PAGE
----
Vern and Vera Korchinski
Vern and Vera Korchinski
Deacon Vern Korchinski, 86, died Oct. 20, nine months after his wife, Vera, 89, died Jan. 29. The two had been married 56 years at the time of her death. There will be a funeral Mass Thursday, Oct. 28, at 1 p.m. at St. Mary Cathedral of the Immaculate Conception. Preceding Mass, at 12:30 p.m., will be a rosary.

The Korchinskis were stalwart evangelizers and servant-leaders in the Catholic church in the east Portland metro area, working in St. Therese Parish in Northeast Portland, St. Henry in Gresham, St. Joseph the Worker in Southeast Portland — as well as St. Paul in Silverton and Our Lady of Victory in Seaside.

Their story reads a bit like those of steadfast Christians in the early church.

Deacon Vern Korchinski, born July 24, 1935, in Ituna, Saskatchewan. He grew up in a Ukrainian immigrant family in Saskatchewan and Los Angeles.

After a stint in the Air Force, he graduated from Seattle University (a Jesuit school) in 1962 with a degree in philosophy.

Vera, born Jan. 12, 1932, grew up in Chicago. Her parents immigrated in the 1920s from Ukraine.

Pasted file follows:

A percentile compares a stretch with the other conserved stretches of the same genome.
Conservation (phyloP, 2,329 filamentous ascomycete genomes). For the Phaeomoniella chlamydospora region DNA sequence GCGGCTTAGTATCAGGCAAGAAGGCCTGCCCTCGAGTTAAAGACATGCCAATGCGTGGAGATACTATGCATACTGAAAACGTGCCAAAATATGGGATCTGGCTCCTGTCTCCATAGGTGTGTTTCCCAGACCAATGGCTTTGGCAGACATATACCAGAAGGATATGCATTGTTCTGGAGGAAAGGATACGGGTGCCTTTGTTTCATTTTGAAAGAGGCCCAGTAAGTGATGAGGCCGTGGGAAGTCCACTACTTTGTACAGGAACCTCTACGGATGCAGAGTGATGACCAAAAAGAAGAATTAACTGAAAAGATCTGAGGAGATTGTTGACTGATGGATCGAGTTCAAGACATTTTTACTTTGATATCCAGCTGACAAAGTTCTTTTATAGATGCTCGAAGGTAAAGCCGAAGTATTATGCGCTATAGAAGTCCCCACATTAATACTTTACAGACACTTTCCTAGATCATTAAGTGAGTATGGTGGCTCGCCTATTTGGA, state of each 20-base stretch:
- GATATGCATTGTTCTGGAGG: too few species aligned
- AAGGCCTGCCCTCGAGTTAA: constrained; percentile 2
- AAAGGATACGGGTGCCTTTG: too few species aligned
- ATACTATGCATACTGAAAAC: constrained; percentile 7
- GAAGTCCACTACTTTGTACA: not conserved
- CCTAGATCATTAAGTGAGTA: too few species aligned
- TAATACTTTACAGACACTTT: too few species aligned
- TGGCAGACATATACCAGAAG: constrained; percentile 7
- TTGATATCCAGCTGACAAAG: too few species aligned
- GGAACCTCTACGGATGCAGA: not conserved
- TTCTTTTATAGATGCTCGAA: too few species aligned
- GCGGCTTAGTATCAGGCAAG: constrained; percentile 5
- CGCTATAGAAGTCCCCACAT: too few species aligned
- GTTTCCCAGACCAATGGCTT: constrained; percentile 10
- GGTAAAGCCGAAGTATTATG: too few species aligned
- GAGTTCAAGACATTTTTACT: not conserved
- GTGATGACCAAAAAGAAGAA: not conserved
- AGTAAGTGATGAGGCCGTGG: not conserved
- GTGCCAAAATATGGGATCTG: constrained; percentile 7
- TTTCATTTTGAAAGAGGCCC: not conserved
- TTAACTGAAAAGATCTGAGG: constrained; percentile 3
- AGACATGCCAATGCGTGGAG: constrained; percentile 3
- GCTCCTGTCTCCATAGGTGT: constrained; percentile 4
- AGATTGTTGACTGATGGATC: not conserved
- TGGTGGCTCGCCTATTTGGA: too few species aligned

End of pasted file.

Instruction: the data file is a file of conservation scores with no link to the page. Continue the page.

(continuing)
Family lore has it that their Ukrainian villages were only 40 miles away from each other but it took over 4,000 miles for them to meet.

Vera attended Rosary College in Chicago and received a master’s degree in education. She traveled to Indonesia as a Fulbright Scholar, teaching English to children there. After returning to Chicago, she taught elementary and middle school education for several years; her favorite age group was fourth through sixth grade. Vera also taught Ukrainian folk dancing and cultural classes and sang in Ukrainian church choirs. In Chicago, Vern met Vera through the match-making efforts of a friend over a Ukrainian meal and conversation. Vera thought Vern was pleasant but didn’t like how loudly and boldly he spoke.

A few weeks later Vern attended a slide presentation given by Vera and he approached her and began to win her over afterward.

They married July 19, 1964, and raised three children in the Ukrainian Catholic Church (Byzantine Rite) in Chicago.

The couple made a home of an empty convent and served at the cathedral.

Holidays were celebrated with family and friends and included Ukrainian foods and traditions such as making pysanki, singing Ukrainian tunes and carols — and Ukrainian folk dancing.